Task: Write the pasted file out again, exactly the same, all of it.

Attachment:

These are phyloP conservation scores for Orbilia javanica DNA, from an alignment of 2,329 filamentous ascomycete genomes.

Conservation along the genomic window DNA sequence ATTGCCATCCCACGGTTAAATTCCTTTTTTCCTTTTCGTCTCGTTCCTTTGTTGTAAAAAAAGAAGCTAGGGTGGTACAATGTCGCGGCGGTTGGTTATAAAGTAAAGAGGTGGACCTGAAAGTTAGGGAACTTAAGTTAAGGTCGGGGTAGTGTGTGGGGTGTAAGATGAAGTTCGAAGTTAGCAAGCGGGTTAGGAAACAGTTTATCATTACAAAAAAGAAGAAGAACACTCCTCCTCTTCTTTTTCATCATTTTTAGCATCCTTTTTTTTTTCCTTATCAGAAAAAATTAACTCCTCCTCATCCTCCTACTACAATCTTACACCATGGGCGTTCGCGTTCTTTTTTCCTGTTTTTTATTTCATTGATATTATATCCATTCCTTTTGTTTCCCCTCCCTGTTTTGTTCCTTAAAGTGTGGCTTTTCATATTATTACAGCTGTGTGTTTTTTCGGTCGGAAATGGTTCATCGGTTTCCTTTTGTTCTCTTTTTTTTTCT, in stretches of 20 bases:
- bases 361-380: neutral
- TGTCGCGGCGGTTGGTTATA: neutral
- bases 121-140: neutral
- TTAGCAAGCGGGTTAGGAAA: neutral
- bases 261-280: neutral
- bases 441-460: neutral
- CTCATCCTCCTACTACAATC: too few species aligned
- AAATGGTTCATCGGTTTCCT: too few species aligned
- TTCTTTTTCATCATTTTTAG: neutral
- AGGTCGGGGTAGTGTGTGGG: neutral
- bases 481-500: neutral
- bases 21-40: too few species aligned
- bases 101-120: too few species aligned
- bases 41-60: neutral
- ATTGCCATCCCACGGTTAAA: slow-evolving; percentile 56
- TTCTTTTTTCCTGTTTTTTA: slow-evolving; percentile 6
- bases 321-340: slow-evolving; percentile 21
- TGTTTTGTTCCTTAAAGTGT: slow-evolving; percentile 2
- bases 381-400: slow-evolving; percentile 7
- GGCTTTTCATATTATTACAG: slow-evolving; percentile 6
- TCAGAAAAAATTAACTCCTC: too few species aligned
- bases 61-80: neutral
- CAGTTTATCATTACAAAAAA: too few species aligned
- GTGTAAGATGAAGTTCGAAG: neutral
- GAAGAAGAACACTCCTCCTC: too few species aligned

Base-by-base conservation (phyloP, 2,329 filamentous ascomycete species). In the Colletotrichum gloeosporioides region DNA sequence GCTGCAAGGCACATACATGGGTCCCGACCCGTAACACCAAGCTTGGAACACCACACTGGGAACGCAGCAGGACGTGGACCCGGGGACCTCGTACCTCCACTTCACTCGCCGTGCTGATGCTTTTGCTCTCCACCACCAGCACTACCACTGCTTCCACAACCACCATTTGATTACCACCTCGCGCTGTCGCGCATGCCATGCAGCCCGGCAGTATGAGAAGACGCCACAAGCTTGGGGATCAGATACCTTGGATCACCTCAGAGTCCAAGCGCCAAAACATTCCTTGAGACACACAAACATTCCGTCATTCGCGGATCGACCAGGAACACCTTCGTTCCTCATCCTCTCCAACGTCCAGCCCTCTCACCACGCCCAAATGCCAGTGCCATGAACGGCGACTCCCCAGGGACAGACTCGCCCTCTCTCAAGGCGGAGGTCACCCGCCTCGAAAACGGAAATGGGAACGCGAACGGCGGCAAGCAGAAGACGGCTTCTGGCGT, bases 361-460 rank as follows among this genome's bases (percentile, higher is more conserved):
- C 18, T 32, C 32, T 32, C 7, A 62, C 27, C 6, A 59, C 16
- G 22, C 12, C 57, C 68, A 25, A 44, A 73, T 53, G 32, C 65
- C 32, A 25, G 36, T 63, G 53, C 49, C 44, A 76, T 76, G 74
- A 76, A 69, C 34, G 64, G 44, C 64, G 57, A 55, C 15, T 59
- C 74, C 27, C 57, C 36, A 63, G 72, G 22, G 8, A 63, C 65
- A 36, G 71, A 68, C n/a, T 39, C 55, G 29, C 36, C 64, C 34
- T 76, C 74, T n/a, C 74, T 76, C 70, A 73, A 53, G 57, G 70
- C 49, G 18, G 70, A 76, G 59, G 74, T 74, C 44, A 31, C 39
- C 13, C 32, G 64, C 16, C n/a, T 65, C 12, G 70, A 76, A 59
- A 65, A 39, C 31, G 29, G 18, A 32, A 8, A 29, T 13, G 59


These are phyloP conservation scores for Orbilia javanica DNA, from an alignment of 2,329 filamentous ascomycete genomes.

Conservation along the genomic window DNA sequence ATTGCCATCCCACGGTTAAATTCCTTTTTTCCTTTTCGTCTCGTTCCTTTGTTGTAAAAAAAGAAGCTAGGGTGGTACAATGTCGCGGCGGTTGGTTATAAAGTAAAGAGGTGGACCTGAAAGTTAGGGAACTTAAGTTAAGGTCGGGGTAGTGTGTGGGGTGTAAGATGAAGTTCGAAGTTAGCAAGCGGGTTAGGAAACAGTTTATCATTACAAAAAAGAAGAAGAACACTCCTCCTCTTCTTTTTCATCATTTTTAGCATCCTTTTTTTTTTCCTTATCAGAAAAAATTAACTCCTCCTCATCCTCCTACTACAATCTTACACCATGGGCGTTCGCGTTCTTTTTTCCTGTTTTTTATTTCATTGATATTATATCCATTCCTTTTGTTTCCCCTCCCTGTTTTGTTCCTTAAAGTGTGGCTTTTCATATTATTACAGCTGTGTGTTTTTTCGGTCGGAAATGGTTCATCGGTTTCCTTTTGTTCTCTTTTTTTTTCT, in stretches of 20 bases:
- bases 361-380: neutral
- TGTCGCGGCGGTTGGTTATA: neutral
- bases 121-140: neutral
- TTAGCAAGCGGGTTAGGAAA: neutral
- bases 261-280: neutral
- bases 441-460: neutral
- CTCATCCTCCTACTACAATC: too few species aligned
- AAATGGTTCATCGGTTTCCT: too few species aligned
- TTCTTTTTCATCATTTTTAG: neutral
- AGGTCGGGGTAGTGTGTGGG: neutral
- bases 481-500: neutral
- bases 21-40: too few species aligned
- bases 101-120: too few species aligned
- bases 41-60: neutral
- ATTGCCATCCCACGGTTAAA: slow-evolving; percentile 56
- TTCTTTTTTCCTGTTTTTTA: slow-evolving; percentile 6
- bases 321-340: slow-evolving; percentile 21
- TGTTTTGTTCCTTAAAGTGT: slow-evolving; percentile 2
- bases 381-400: slow-evolving; percentile 7
- GGCTTTTCATATTATTACAG: slow-evolving; percentile 6
- TCAGAAAAAATTAACTCCTC: too few species aligned
- bases 61-80: neutral
- CAGTTTATCATTACAAAAAA: too few species aligned
- GTGTAAGATGAAGTTCGAAG: neutral
- GAAGAAGAACACTCCTCCTC: too few species aligned

Base-by-base conservation (phyloP, 2,329 filamentous ascomycete species). In the Colletotrichum gloeosporioides region DNA sequence GCTGCAAGGCACATACATGGGTCCCGACCCGTAACACCAAGCTTGGAACACCACACTGGGAACGCAGCAGGACGTGGACCCGGGGACCTCGTACCTCCACTTCACTCGCCGTGCTGATGCTTTTGCTCTCCACCACCAGCACTACCACTGCTTCCACAACCACCATTTGATTACCACCTCGCGCTGTCGCGCATGCCATGCAGCCCGGCAGTATGAGAAGACGCCACAAGCTTGGGGATCAGATACCTTGGATCACCTCAGAGTCCAAGCGCCAAAACATTCCTTGAGACACACAAACATTCCGTCATTCGCGGATCGACCAGGAACACCTTCGTTCCTCATCCTCTCCAACGTCCAGCCCTCTCACCACGCCCAAATGCCAGTGCCATGAACGGCGACTCCCCAGGGACAGACTCGCCCTCTCTCAAGGCGGAGGTCACCCGCCTCGAAAACGGAAATGGGAACGCGAACGGCGGCAAGCAGAAGACGGCTTCTGGCGT, bases 361-460 rank as follows among this genome's bases (percentile, higher is more conserved):
- C 18, T 32, C 32, T 32, C 7, A 62, C 27, C 6, A 59, C 16
- G 22, C 12, C 57, C 68, A 25, A 44, A 73, T 53, G 32, C 65
- C 32, A 25, G 36, T 63, G 53, C 49, C 44, A 76, T 76, G 74
- A 76, A 69, C 34, G 64, G 44, C 64, G 57, A 55, C 15, T 59
- C 74, C 27, C 57, C 36, A 63, G 72, G 22, G 8, A 63, C 65
- A 36, G 71, A 68, C n/a, T 39, C 55, G 29, C 36, C 64, C 34
- T 76, C 74, T n/a, C 74, T 76, C 70, A 73, A 53, G 57, G 70
- C 49, G 18, G 70, A 76, G 59, G 74, T 74, C 44, A 31, C 39
- C 13, C 32, G 64, C 16, C n/a, T 65, C 12, G 70, A 76, A 59
- A 65, A 39, C 31, G 29, G 18, A 32, A 8, A 29, T 13, G 59